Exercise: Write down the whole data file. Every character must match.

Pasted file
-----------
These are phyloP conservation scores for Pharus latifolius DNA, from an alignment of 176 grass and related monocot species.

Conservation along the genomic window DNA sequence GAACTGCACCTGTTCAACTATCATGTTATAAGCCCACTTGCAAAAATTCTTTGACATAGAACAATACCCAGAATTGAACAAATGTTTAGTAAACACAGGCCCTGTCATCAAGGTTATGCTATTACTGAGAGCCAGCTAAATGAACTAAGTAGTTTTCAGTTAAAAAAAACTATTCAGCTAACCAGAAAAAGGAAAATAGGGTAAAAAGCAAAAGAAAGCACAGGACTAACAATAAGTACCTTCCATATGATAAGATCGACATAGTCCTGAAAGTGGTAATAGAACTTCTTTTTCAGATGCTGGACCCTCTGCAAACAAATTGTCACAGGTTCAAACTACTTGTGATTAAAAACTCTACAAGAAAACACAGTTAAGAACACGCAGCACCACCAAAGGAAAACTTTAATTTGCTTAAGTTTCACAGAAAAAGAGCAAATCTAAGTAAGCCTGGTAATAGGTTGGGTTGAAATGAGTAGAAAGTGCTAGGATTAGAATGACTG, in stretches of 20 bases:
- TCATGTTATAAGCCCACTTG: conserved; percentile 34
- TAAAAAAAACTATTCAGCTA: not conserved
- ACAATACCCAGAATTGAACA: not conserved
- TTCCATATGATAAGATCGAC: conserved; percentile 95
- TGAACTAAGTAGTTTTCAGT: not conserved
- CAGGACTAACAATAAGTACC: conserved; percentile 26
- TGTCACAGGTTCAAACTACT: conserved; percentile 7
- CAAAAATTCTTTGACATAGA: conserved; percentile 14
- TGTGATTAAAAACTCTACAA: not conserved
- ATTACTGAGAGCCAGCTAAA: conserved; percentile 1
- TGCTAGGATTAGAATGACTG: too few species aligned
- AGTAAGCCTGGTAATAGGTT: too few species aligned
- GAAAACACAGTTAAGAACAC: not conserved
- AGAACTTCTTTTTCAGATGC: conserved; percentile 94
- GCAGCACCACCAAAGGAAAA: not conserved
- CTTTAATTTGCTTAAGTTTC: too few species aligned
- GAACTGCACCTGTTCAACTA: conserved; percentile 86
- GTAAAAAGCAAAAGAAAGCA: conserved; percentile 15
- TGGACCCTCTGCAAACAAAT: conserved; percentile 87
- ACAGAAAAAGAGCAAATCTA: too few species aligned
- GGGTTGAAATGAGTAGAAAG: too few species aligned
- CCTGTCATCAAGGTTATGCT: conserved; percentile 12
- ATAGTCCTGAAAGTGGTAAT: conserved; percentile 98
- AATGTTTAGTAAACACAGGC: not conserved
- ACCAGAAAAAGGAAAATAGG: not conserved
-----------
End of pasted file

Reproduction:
These are phyloP conservation scores for Pharus latifolius DNA, from an alignment of 176 grass and related monocot species.

Conservation along the genomic window DNA sequence GAACTGCACCTGTTCAACTATCATGTTATAAGCCCACTTGCAAAAATTCTTTGACATAGAACAATACCCAGAATTGAACAAATGTTTAGTAAACACAGGCCCTGTCATCAAGGTTATGCTATTACTGAGAGCCAGCTAAATGAACTAAGTAGTTTTCAGTTAAAAAAAACTATTCAGCTAACCAGAAAAAGGAAAATAGGGTAAAAAGCAAAAGAAAGCACAGGACTAACAATAAGTACCTTCCATATGATAAGATCGACATAGTCCTGAAAGTGGTAATAGAACTTCTTTTTCAGATGCTGGACCCTCTGCAAACAAATTGTCACAGGTTCAAACTACTTGTGATTAAAAACTCTACAAGAAAACACAGTTAAGAACACGCAGCACCACCAAAGGAAAACTTTAATTTGCTTAAGTTTCACAGAAAAAGAGCAAATCTAAGTAAGCCTGGTAATAGGTTGGGTTGAAATGAGTAGAAAGTGCTAGGATTAGAATGACTG, in stretches of 20 bases:
- TCATGTTATAAGCCCACTTG: conserved; percentile 34
- TAAAAAAAACTATTCAGCTA: not conserved
- ACAATACCCAGAATTGAACA: not conserved
- TTCCATATGATAAGATCGAC: conserved; percentile 95
- TGAACTAAGTAGTTTTCAGT: not conserved
- CAGGACTAACAATAAGTACC: conserved; percentile 26
- TGTCACAGGTTCAAACTACT: conserved; percentile 7
- CAAAAATTCTTTGACATAGA: conserved; percentile 14
- TGTGATTAAAAACTCTACAA: not conserved
- ATTACTGAGAGCCAGCTAAA: conserved; percentile 1
- TGCTAGGATTAGAATGACTG: too few species aligned
- AGTAAGCCTGGTAATAGGTT: too few species aligned
- GAAAACACAGTTAAGAACAC: not conserved
- AGAACTTCTTTTTCAGATGC: conserved; percentile 94
- GCAGCACCACCAAAGGAAAA: not conserved
- CTTTAATTTGCTTAAGTTTC: too few species aligned
- GAACTGCACCTGTTCAACTA: conserved; percentile 86
- GTAAAAAGCAAAAGAAAGCA: conserved; percentile 15
- TGGACCCTCTGCAAACAAAT: conserved; percentile 87
- ACAGAAAAAGAGCAAATCTA: too few species aligned
- GGGTTGAAATGAGTAGAAAG: too few species aligned
- CCTGTCATCAAGGTTATGCT: conserved; percentile 12
- ATAGTCCTGAAAGTGGTAAT: conserved; percentile 98
- AATGTTTAGTAAACACAGGC: not conserved
- ACCAGAAAAAGGAAAATAGG: not conserved